Multiple Sclerosis and the effectiveness of cannabis therapy

Published in May 2022 in the journal Life, this study reviewed research on the efficacy of the pharmaceutical cannabinoid products nabixiomol (oromucosal spray), dronabinol (oral), and nabilone (oral) on Multiple Sclerosis (MS) symptoms. They assessed spasticity, pain, tremor, urine function, sleep disturbances, quality of life, disability, and disability progression. 

The three drugs studied were:

Nabiximol = generic name for Sativex®, an oromucosal spray containing a 1:1 molecular ratio of THC and CBD. 2.7 mg, 2.5 mg, and 0.04 g of THC, CBD, and ethanol, respectively, are in each dose of oromucosal spray.

Dronabinol = the primary THC isomer present in the cannabis plant, (−)-trans-9-THC. It is available in three strength formulations: oral soft gelatin capsule (2.5, 5, and 10 mg).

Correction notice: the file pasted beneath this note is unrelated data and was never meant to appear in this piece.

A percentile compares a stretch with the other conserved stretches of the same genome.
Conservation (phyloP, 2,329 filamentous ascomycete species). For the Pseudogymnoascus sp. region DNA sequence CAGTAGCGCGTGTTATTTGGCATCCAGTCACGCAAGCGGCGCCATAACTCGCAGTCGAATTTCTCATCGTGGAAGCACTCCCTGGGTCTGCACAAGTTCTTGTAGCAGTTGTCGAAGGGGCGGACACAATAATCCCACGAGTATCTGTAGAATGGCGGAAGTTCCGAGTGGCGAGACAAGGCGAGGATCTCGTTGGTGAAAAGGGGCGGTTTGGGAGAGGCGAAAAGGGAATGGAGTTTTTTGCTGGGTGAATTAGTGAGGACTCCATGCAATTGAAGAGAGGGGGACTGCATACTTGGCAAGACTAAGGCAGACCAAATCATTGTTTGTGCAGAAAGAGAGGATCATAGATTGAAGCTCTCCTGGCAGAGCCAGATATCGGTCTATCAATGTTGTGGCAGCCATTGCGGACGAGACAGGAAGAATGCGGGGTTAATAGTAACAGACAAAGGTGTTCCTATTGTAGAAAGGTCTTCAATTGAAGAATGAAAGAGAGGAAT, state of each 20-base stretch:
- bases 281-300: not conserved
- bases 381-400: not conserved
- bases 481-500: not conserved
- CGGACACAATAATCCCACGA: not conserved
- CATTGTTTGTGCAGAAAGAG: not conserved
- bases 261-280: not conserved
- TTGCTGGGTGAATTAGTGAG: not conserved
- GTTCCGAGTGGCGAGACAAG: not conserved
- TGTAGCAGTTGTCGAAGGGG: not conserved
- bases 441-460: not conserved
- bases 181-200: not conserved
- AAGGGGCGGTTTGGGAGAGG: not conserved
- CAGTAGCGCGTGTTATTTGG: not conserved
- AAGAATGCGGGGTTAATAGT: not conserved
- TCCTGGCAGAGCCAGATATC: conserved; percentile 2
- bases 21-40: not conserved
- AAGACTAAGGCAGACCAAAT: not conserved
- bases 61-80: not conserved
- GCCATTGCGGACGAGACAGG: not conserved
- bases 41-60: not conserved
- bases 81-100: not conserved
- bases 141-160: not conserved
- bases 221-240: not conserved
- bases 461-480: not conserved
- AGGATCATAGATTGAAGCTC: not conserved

Nabilone = the generic name for the primary synthetic analog of delta 9-THC. It was approved in 1985 for the treatment of chemotherapy-induced vomiting and nausea in individuals who did not respond to standard anti-emetic drugs. It comes in three dosages in pill form (0.25, 0.5, and 1 mg).

The drugs were determined to be most effective at reducing pain and spasticity. Summarizing their review of the existing research, the authors said:

  • "found indications that will support the efficacy of cannabinoids, namely through an oromucosal spray and orally, in the treatment of pain and spasticity, which are the most common symptoms in MS patients."

The full text paper and more details are here at MDPI.com.